N. Utah fog creating dangerous icy road conditions

Jan 23 2013 - 10:51am

BOUNTIFUL -- Morning commuters are being asked to slow down to avoid crashes like what occurred Tuesday.

Utah Highway Patrol Cpl. Todd Johnson said that, within minutes Tuesday morning, three accidents occurred around 100 North on Interstate 15. Three people were transported to local hospitals with non life-threatening injuries. The first accident was reported at 6:46 a.m.

"People are driving too fast for the road conditions," Johnson said.

The fog is creating ice crystals, which quickly create black ice on the highway.

I-15 northbound lanes in Bountiful and Centerville were closed for almost an hour. Southbound lanes became clogged, and a number of fender benders occurred as commuters rubber-necked to see what was going on in the northbound lanes, Johnson said.

Legacy Parkway also became congested as people tried to find an alternative route, he said.

Davis dispatchers said at least 10 accidents involving multiple cars were reported.

Mike Conger, meteorlogist with the National Weather Service in Salt Lake City, said the Top of Utah is not going to see much improvement in temperatures in the next few days.

Temperatures on Tuesday morning, dipped to 4 degrees in most areas along the Wasatch Front.

"Unfortunately, there is not going to be a lot of change north of the Salt Lake area," Conger said. "We can expect the fog to roll back in and ice crystals to fall. Basically a repeat of Tuesday on Wednesday."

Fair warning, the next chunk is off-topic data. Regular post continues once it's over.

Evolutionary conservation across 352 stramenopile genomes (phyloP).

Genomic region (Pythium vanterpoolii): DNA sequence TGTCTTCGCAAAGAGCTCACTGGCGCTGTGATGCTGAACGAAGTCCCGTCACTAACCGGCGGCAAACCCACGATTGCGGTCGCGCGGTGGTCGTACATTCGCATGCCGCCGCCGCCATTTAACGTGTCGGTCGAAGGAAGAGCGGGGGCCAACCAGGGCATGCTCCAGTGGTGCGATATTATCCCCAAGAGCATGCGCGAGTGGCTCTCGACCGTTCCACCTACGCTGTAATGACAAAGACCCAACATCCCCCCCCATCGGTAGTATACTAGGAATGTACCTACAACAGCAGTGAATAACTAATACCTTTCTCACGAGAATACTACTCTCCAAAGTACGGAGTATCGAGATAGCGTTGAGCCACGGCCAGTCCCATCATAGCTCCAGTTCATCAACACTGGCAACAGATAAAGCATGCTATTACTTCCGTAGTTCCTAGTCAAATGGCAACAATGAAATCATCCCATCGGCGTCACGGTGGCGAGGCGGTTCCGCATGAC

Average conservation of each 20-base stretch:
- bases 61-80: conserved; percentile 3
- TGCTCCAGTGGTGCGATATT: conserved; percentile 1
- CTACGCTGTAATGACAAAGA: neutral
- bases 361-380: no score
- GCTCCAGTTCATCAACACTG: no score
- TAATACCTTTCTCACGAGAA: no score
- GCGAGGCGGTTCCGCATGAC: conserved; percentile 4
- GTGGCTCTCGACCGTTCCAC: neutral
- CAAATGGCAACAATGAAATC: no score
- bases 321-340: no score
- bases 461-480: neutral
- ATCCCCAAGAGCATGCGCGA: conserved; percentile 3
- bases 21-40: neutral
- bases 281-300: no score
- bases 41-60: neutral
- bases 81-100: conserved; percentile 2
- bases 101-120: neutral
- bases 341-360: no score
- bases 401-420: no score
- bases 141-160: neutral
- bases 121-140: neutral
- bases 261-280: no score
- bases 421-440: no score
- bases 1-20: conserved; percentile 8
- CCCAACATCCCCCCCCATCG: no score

Late tonight or early Thursday morning a weak system is expected to move in along the north-central Wasatch Front, "which could make it more treacherous on Thursday morning," Conger said. "We'll have cold roads and a fine snow, which makes for a messy commute."

The "gunky air" is not expected to stay in the area for the remaining week.

More snow may move in this weekend, which could break up the fog and haze by the early part of next week, Conger said.

"That's the best chance we will have in awhile," he said.

John Gleason, spokesman with the Utah Department of Transportation, said the

single-digit temperatures, along with the fog, "presents unique challenges" when it comes to keeping the roads clear.

The moisture from the ice crystals gets trapped on the asphalt and creates black ice.

"Drivers don't realize they have hit black ice until it is too late," Gleason said.

Gleason said icy conditions were part of what led to the deaths of Garrett Barker and Kelsey Halterman, their unborn son and five dogs on Saturday after their truck slid off an overpass on Interstate 215.

Gleason said crews are out pretreating roads to stop the black ice, but it is difficult to get to all the roads before the black ice forms.

"It is much more challenging than plowing during a snowstorm," he said. "We're asking drivers to please slow down."

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